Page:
The Power Of Fate In Shakespeare's "Macbeth"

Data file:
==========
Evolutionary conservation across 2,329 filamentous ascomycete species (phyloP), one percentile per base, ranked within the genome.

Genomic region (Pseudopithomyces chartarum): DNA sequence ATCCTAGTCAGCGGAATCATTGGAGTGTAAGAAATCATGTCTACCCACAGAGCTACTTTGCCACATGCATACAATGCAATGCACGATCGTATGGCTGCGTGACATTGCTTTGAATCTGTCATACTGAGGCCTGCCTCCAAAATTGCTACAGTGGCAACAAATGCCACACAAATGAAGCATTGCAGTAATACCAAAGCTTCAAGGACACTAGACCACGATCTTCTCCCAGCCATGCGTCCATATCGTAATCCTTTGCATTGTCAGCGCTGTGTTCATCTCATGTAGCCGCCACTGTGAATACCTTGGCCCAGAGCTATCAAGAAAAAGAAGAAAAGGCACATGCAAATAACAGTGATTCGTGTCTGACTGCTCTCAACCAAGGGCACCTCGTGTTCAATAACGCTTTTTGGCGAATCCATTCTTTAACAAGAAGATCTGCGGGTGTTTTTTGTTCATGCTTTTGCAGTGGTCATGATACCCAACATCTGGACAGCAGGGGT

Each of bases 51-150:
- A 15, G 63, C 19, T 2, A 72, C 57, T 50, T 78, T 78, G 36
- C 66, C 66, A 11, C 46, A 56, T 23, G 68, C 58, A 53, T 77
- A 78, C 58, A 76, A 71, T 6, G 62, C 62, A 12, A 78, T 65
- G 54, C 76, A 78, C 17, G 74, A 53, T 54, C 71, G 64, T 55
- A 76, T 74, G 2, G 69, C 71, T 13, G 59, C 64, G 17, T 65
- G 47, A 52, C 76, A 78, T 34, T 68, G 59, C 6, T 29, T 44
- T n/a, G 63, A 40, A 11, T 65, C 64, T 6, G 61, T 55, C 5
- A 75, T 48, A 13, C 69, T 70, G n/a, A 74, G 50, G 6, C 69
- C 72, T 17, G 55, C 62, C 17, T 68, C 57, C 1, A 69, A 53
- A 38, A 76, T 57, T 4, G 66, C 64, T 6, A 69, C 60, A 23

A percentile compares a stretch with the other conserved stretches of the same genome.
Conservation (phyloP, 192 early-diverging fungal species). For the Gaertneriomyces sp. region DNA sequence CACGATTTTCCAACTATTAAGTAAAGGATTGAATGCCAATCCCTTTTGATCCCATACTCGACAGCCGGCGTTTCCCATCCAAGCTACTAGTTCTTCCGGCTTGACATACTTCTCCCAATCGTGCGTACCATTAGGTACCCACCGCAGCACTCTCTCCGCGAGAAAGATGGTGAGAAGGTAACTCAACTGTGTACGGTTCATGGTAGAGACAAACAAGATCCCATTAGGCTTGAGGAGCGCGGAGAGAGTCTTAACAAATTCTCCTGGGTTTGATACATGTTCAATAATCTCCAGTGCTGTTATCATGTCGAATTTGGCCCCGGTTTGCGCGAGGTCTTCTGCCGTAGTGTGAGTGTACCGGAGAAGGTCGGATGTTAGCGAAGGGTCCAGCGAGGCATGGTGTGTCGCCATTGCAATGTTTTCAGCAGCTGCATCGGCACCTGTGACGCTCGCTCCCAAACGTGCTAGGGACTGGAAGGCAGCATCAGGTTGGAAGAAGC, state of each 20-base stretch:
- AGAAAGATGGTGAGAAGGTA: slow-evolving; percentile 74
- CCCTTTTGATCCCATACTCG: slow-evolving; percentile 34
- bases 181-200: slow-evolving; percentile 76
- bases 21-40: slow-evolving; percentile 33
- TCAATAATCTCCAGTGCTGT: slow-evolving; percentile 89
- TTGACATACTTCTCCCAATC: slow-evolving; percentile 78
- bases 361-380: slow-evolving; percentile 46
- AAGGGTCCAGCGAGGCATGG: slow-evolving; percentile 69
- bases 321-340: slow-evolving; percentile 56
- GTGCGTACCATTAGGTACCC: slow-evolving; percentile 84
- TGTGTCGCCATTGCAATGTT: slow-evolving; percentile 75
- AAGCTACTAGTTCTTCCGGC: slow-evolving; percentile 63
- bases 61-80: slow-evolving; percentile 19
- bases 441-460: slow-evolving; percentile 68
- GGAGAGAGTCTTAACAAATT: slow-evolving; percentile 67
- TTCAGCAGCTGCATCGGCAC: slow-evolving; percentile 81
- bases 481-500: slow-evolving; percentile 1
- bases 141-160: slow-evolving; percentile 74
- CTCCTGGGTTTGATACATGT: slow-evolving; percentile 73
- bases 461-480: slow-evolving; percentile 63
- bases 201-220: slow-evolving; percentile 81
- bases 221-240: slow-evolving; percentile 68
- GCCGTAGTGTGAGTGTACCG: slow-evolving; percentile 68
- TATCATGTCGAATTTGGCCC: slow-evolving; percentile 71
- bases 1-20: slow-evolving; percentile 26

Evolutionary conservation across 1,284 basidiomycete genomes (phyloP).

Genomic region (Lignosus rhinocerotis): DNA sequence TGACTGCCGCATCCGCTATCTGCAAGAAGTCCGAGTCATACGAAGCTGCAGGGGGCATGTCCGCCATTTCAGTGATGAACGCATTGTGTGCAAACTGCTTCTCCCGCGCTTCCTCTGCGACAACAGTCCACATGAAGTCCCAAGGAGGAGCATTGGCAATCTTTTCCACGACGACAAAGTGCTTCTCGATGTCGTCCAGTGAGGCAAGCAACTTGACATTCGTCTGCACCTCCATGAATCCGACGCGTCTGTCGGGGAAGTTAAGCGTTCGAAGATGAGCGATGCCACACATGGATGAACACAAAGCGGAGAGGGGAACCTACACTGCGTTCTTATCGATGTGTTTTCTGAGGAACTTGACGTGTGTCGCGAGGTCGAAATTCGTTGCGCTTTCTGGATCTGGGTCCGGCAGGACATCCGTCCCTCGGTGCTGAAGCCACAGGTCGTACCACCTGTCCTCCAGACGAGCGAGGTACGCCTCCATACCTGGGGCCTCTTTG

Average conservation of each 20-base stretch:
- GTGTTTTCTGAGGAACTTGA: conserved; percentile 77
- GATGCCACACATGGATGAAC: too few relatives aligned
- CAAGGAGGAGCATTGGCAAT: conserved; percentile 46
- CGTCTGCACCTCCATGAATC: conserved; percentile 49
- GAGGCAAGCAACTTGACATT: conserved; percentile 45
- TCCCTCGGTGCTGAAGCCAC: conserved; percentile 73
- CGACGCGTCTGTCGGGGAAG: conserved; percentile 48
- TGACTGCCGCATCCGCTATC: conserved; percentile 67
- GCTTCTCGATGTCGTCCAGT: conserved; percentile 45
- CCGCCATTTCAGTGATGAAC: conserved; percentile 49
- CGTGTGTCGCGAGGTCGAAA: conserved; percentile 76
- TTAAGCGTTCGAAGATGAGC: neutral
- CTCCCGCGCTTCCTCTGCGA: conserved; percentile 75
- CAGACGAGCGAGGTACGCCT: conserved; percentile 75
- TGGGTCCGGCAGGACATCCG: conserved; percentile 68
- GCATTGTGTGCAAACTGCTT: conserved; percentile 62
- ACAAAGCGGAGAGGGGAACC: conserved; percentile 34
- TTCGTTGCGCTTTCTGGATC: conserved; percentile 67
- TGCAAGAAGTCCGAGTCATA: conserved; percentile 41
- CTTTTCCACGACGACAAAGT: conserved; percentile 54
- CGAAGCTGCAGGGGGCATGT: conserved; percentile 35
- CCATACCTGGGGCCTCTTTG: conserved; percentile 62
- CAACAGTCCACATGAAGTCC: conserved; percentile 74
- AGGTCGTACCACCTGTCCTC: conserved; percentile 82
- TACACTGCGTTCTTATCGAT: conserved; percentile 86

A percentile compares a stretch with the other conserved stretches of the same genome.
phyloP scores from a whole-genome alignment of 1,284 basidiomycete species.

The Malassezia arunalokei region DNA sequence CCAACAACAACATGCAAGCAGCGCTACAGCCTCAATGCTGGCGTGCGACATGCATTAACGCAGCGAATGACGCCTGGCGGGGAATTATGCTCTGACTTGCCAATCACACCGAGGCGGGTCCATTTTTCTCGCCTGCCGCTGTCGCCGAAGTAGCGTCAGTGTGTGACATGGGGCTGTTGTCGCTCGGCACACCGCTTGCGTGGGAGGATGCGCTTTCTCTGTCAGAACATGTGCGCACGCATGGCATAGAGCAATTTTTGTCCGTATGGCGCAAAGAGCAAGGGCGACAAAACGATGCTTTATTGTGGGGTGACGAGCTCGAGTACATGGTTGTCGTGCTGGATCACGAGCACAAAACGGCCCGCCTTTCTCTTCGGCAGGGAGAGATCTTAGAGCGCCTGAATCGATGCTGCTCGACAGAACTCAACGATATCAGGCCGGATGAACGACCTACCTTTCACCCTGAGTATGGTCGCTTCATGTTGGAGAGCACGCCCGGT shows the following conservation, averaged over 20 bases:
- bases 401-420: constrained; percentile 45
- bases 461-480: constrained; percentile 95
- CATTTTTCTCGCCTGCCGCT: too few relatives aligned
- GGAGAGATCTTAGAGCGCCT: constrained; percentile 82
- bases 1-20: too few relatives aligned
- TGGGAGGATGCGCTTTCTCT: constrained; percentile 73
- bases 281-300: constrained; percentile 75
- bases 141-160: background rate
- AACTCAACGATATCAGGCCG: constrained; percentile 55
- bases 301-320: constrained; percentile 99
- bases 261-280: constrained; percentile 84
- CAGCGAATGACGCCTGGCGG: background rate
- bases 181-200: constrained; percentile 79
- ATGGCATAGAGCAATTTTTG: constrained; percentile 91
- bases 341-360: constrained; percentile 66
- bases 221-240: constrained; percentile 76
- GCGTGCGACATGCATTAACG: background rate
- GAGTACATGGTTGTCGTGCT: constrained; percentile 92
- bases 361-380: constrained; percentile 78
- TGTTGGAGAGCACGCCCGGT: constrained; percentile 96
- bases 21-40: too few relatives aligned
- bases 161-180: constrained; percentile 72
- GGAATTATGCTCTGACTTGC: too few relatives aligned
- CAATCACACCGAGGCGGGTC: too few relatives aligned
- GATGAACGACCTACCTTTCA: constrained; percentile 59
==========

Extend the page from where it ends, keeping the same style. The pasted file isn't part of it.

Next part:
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Tom Sinnott William Shakespeare’s tragedy, Macbeth, takes place in 11th century Scotland. After returning from battle in Norway, Macbeth is greeted by three witches. The witches revealed the future for Macbeth with three prophecies. Although Macbeth was a noble warrior and a Thane, he nevertheless fell into evil temptation because the prophecies laid out before him by the witches. When Macbeth first meets the witches they greet him with three different titles. The first is the Thane of Glamis, the second the Thane of Cawdor, and the third king (Shakespeare 17). After meeting the witches, Macbeth is greeted by a Scottish nobleman as the Thane of Cawdor. This serves as a symbol that fate doesn’t give a characters a choice over their destiny. Characters may choose to not believe in fate, but whether they are conscious of it or not, it was fate that guided their path. Macbeth did not intend to meet the witches and to discover his destiny, it was his fate that presented the witches to him. Macbeth didn’t choose to meet the witches, he did not even have a say about the encounter, it was destined to happen by fate. Prior to Macbeth’s first meeting with the witches, he is already the Thane of Glamis. However, right after the witches vanish he is named the Thane of Cawdor. This event causes Macbeth to believe everything the witches have told him. He believes that their three prophecies are true. Macbeth realizes that the witches have bestowed Macbeth’s fate right in front of him. He now sets himself up to become to become the king, because the witches told him he would become king. After Macbeth slays the current king, Duncan, Macbeth is named the king of Scotland (Shakespeare 75). This event is truly significant because it demonstrates the power of the witches to see the fate of Macbeth and how his actions fall into place to make his fate a reality. Although the witches
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